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posted by janrinok on Wednesday June 22, @02:42AM   Printer-friendly

BBC - Could nuclear desalination plants beat water scarcity?

There are communities on every continent running short of water, according to the United Nations. Unfortunately, although our planet is swathed by oceans and seas, only a tiny fraction of Earth's water - about 2.5% - is fresh, and demand for drinking water is projected to exceed supply by trillions of cubic metres by 2030. Desalination plants, which remove the salt from seawater, could help supply the fresh water needed. However, these plants are considered among the most expensive ways of creating drinking water- as they pump large volumes across membranes at high pressure, which is an extremely energy intensive process. One radical solution could be using floating vessels equipped with desalination systems.

Powered by nuclear reactors, these vessels could travel to islands, or coastlines, struck by drought, bringing with them both clean drinking water and power. "You could have them moving around on an intermittent basis, filling up tanks," says Mikal Bøe, chief executive of Core Power, which has come up with design for this type of desalination plant.

It may sound far-fetched but the US Navy has provided desalination services during disasters in the past, with the help of its nuclear-powered ships, while Russia already has a floating nuclear power station designed to potentially power desalination facilities.

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  • (Score: 5, Informative) by bradley13 on Wednesday June 22, @10:57AM (4 children)

    by bradley13 (3053) Subscriber Badge on Wednesday June 22, @10:57AM (#1255312) Homepage Journal

    demand for drinking water...

    As always, these articles seem to totally ignore the elephant in the room. It's not about drinking water. Household usage is a small fraction of the water usage. Most water usage in the West is for agriculture. You just have to raise square miles of water-hungry almond trees in the desert, not to mention rice. California, Utah, New Mexico - basically all of the Western states have farmers raising crops that have no business in a desert.

    Those farmers get water for free (in many cases) or for a fraction of the price paid by residential users.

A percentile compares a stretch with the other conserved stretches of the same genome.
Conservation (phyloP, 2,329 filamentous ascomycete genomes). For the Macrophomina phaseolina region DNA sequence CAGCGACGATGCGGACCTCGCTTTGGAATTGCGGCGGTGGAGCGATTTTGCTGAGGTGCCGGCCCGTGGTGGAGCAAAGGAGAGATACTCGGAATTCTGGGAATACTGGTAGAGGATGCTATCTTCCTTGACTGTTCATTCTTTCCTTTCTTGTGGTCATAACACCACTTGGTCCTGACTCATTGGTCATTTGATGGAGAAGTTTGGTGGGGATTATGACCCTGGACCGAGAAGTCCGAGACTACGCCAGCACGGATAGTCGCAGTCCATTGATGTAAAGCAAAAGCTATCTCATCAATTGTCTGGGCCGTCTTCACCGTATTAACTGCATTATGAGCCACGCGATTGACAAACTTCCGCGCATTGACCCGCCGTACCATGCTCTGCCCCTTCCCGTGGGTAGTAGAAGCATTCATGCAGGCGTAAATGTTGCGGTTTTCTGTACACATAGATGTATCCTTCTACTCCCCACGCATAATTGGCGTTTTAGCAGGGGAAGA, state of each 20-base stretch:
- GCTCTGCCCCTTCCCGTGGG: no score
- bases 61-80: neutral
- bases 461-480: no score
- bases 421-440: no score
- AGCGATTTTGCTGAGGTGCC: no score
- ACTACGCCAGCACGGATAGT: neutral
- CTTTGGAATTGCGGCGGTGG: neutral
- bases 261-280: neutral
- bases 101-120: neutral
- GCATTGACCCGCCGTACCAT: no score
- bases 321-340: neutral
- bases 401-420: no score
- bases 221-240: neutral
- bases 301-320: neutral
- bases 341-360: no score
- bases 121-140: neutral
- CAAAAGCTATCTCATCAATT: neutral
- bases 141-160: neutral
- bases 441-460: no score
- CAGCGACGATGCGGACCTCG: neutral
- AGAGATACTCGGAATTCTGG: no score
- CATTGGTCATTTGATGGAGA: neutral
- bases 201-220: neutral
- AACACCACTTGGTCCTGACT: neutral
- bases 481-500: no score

On top of that, water has fundamentally been misallocated. For example, water rights to the Colorado River were set almost a century ago, optimistically based on the flow during several wet years. The numbers are simply wrong - there isn't that much water in the river in normal years, much less during periodic droughts.

    The solution is simple, if politically impossible: All consumers pay the same price for water. As soon as big agricultural concerns see their costs rise to something reasonable for a desert, they will change to different crops, or move elsewhere.

    Everyone is somebody else's weirdo.
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  • (Score: 2) by Freeman on Wednesday June 22, @03:07PM

    by Freeman (732) on Wednesday June 22, @03:07PM (#1255367) Journal

    So much that. I still remember my grandparents when I was kid, conserving water in California. The problem, isn't the people using it, it's the corporations using it.

    Joshua 1:9 "Be strong and of a good courage; be not afraid, neither be thou dismayed: for the Lord thy God is with thee"
  • (Score: 0) by Anonymous Coward on Wednesday June 22, @05:43PM

    by Anonymous Coward on Wednesday June 22, @05:43PM (#1255415)

    Trying to grow lush green grass lawns in the desert doesn't help either.

  • (Score: 3, Interesting) by Hartree on Wednesday June 22, @06:21PM (1 child)

    by Hartree (195) on Wednesday June 22, @06:21PM (#1255422)

    You've hit on the one thing that may be politically harder than building nuclear power plants or long-distance high-tension lines.

    These water wars have been going on without respite for over a century in the west and I doubt we'll see much hope in politics. Technical solutions are easier, but still hard because of artificial political barriers. (Example: why keep using spray irrigation when drip irrigation is far more water efficient? Well, because we've always done it that way and if we use less water, we'll get our allocation cut. Welcome to Catch 22).

    • (Score: 0) by Anonymous Coward on Thursday June 23, @04:41AM

      by Anonymous Coward on Thursday June 23, @04:41AM (#1255525)

      You can bet your bottom dollar that if the roles were reversed and California farmers had to cut back so that Colorado farmers could get 'their share' it would have been fixed a century ago.